Artist: U.S. Girls
Genre: Art Pop
Meg Remy, a U.S. expatriate girl now living in Canada, has been making music for a while now, though relatively few have noticed. She began as an avant-garde electro-experimentalist—“sound artist,” I am told—in the late-2000s before shedding her dark ambient roots in favor of exploratory pop sounds by the mid-2010s. Her latest, In a Poem Unlimited, is her best and most accessible release yet.
Remy adopts new genres like countries, and each sound she chooses comes as a stimulating surprise. Early on, she finds that trip-hop mixes well with neo-psychedelia (“Velvet 4 Sale”), and even better when seductive saxes are added on top (“Rage of Plastics”). There’s real rock guitars—no finer than on the nearly eight-minute interstellar overdrive finale, appropriately titled “Time”—and there’s faux hip-hop backbeats—interestingly, “Pearly Gates” seems to have its roots in the Dirty South.
Remy’s voice is something to marvel at too. Her closest contemporary is fellow countrywoman Claire Boucher a.k.a. Grimes. Their styles are somewhat similar, though Remy takes less vocal risks. She also isn’t as fey, preferring to stay a little more grounded within the music’s reality. Even so, Remy can embody a tone that is delightfully posh, and it is what carries the album’s best song, “M.A.H.”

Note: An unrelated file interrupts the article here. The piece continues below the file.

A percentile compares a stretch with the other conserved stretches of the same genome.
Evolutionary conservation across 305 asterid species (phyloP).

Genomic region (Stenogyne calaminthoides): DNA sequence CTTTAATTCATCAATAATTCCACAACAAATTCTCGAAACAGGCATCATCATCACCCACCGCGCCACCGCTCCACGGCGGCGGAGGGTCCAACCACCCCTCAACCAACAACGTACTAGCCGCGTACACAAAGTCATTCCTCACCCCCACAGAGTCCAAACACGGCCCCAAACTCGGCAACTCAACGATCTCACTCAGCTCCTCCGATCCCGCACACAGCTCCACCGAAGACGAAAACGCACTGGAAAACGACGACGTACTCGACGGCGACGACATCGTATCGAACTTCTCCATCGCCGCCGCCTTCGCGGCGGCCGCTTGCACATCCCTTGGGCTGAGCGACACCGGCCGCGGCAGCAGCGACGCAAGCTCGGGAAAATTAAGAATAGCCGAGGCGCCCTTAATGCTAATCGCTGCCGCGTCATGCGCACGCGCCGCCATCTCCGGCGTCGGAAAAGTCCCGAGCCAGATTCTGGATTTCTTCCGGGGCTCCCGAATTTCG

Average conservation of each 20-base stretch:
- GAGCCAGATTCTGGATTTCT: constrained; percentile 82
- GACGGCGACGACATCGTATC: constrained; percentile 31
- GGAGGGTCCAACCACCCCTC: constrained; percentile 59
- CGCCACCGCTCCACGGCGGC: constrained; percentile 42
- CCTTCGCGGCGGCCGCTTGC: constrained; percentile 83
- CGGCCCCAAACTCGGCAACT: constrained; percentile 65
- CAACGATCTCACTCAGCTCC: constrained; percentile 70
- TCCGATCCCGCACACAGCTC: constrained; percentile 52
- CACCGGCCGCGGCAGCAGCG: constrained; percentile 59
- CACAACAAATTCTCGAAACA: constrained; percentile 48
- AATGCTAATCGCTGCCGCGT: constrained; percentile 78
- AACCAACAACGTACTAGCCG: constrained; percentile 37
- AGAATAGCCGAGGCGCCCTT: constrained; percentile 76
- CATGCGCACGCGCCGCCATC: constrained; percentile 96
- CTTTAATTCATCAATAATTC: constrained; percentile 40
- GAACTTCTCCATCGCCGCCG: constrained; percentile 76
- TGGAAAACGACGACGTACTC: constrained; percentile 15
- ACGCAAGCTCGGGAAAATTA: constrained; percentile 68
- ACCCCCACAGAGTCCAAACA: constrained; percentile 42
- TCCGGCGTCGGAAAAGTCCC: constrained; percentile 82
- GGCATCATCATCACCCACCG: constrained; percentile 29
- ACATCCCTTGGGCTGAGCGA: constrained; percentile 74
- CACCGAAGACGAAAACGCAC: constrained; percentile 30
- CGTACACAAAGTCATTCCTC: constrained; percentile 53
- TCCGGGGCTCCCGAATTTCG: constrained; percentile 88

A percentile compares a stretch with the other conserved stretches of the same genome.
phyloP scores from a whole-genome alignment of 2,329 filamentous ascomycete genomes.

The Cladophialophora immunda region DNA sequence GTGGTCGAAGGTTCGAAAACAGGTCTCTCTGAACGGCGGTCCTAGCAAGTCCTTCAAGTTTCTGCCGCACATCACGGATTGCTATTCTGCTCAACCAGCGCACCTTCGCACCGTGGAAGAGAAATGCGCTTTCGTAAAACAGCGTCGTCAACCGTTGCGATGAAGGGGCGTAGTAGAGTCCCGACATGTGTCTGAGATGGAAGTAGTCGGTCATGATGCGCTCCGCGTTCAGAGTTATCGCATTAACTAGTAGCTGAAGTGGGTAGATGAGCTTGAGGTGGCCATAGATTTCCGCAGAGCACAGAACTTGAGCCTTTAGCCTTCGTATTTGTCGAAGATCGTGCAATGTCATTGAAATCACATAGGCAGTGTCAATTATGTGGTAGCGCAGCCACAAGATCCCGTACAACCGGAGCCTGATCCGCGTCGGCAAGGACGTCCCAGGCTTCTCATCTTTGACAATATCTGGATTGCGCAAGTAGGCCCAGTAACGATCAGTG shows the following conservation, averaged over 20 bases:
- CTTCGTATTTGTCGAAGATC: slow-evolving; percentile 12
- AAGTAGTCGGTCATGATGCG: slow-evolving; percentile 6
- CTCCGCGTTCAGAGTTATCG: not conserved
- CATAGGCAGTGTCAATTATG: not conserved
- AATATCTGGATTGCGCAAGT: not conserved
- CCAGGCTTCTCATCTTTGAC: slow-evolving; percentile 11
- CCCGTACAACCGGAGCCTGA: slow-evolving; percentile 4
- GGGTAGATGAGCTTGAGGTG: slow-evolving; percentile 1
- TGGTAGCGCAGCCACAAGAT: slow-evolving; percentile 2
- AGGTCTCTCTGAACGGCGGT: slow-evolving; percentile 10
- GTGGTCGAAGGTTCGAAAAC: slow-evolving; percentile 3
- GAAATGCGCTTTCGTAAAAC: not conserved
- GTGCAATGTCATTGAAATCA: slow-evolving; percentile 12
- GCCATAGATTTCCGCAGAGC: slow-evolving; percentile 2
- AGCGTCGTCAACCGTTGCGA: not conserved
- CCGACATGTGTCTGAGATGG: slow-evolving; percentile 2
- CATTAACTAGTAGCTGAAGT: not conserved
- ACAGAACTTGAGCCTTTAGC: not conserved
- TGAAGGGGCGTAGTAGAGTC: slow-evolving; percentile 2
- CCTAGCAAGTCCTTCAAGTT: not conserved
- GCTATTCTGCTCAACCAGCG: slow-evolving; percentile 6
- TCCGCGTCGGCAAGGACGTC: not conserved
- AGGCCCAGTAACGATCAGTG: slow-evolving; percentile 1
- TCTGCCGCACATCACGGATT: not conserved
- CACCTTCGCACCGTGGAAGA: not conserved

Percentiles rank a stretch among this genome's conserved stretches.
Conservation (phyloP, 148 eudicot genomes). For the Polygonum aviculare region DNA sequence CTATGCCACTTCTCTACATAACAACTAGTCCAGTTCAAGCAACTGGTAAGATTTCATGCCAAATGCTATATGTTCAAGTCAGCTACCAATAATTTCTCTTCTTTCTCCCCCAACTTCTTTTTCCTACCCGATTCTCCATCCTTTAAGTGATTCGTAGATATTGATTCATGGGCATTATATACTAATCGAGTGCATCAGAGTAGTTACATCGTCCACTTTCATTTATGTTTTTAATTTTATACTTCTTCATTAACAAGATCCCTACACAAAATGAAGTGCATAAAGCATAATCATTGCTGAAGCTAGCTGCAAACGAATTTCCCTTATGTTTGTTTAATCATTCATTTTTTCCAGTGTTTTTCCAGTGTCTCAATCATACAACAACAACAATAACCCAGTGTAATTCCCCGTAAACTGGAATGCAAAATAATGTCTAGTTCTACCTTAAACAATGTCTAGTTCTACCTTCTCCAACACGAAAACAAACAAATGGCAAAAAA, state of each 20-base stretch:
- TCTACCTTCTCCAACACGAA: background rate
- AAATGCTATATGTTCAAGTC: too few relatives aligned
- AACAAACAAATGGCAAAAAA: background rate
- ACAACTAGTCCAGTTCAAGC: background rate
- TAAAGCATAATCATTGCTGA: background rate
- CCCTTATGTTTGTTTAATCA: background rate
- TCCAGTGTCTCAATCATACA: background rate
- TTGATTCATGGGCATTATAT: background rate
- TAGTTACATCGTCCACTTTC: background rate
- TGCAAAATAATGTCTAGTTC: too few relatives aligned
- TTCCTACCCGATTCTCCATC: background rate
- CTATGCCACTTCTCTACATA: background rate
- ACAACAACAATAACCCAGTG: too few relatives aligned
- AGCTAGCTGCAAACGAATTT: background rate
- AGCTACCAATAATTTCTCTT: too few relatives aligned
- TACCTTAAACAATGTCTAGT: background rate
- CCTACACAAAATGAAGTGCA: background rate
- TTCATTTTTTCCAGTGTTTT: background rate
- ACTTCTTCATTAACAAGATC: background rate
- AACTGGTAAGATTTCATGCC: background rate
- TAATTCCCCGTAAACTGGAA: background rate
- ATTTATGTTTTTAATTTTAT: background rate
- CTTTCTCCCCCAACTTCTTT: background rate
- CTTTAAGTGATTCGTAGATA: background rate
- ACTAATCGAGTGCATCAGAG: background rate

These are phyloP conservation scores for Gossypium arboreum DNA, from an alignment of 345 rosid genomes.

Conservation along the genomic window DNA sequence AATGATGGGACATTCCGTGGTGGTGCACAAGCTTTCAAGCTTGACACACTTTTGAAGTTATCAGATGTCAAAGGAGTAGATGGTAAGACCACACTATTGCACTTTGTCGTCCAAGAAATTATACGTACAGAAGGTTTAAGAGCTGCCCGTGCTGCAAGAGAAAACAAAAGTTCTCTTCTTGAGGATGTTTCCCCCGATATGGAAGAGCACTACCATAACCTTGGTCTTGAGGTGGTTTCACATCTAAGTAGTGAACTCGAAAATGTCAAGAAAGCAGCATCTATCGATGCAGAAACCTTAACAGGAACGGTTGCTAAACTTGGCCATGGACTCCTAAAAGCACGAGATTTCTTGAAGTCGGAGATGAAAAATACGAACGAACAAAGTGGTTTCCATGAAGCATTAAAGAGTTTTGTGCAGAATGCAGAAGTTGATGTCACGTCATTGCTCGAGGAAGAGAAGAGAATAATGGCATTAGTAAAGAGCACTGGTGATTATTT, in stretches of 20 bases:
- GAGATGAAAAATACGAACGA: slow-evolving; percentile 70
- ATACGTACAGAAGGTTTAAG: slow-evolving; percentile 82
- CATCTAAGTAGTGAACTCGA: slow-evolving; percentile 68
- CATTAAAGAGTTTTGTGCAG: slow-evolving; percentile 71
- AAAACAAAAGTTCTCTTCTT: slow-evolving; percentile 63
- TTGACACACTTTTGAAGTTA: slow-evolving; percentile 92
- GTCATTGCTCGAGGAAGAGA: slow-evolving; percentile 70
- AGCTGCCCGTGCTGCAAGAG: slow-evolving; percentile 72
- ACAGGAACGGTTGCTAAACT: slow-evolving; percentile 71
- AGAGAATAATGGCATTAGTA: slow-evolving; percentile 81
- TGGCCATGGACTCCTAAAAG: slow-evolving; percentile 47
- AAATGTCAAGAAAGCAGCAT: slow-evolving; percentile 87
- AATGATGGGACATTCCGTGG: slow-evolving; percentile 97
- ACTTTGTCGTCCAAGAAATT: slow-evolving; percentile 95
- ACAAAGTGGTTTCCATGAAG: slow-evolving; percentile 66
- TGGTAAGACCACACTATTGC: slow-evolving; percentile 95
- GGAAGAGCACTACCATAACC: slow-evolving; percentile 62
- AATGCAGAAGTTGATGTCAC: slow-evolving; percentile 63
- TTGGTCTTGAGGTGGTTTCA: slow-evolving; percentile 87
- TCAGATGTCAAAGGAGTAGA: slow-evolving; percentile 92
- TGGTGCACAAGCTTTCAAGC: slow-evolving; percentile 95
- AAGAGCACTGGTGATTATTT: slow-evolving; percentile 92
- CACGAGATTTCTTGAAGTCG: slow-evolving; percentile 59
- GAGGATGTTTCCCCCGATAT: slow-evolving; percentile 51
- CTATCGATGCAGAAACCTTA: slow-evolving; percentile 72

Let’s talk about “M.A.H.” for a moment. Shrouded in cheesy disco, this might be the best pop tune I’ve heard all year. The opening melody sounds like “Be My Baby,” played by bass as opposed to Hal Blaine’s drums. When the chorus briefly returns to this motif, it is an unexpected treat. But the real treat is the way Remy sings over it with a drill-like countermelody—in that voice! A few seconds of bliss that makes the entire song…
U.S. Girls is, lyrically, powerfully feminine, but in a manner in which she knows she doesn’t need to espouse. We’re with ya, girl. “Fire on stone versus fire on flesh/My lover wins the contest/Can you imagine trying to get some satisfaction out of a stone?” Throughout the album, she is in a constant struggle with her “L-Over,” but she is always in charge: “You got that winner’s smile and you know I leave ‘em moist.”
Judging by the eclectic mix of culture-clashing sounds, it would appear that Remy has finally found happiness. She hasn’t, yet. A conceptual artist is never satisfied. I know that I am satisfied—In a Poem Unlimited is an early highlight of 2018—but I also know that conceptual artists often change course at the drop of a hat. Enjoy this now, and see where she’ll be going next.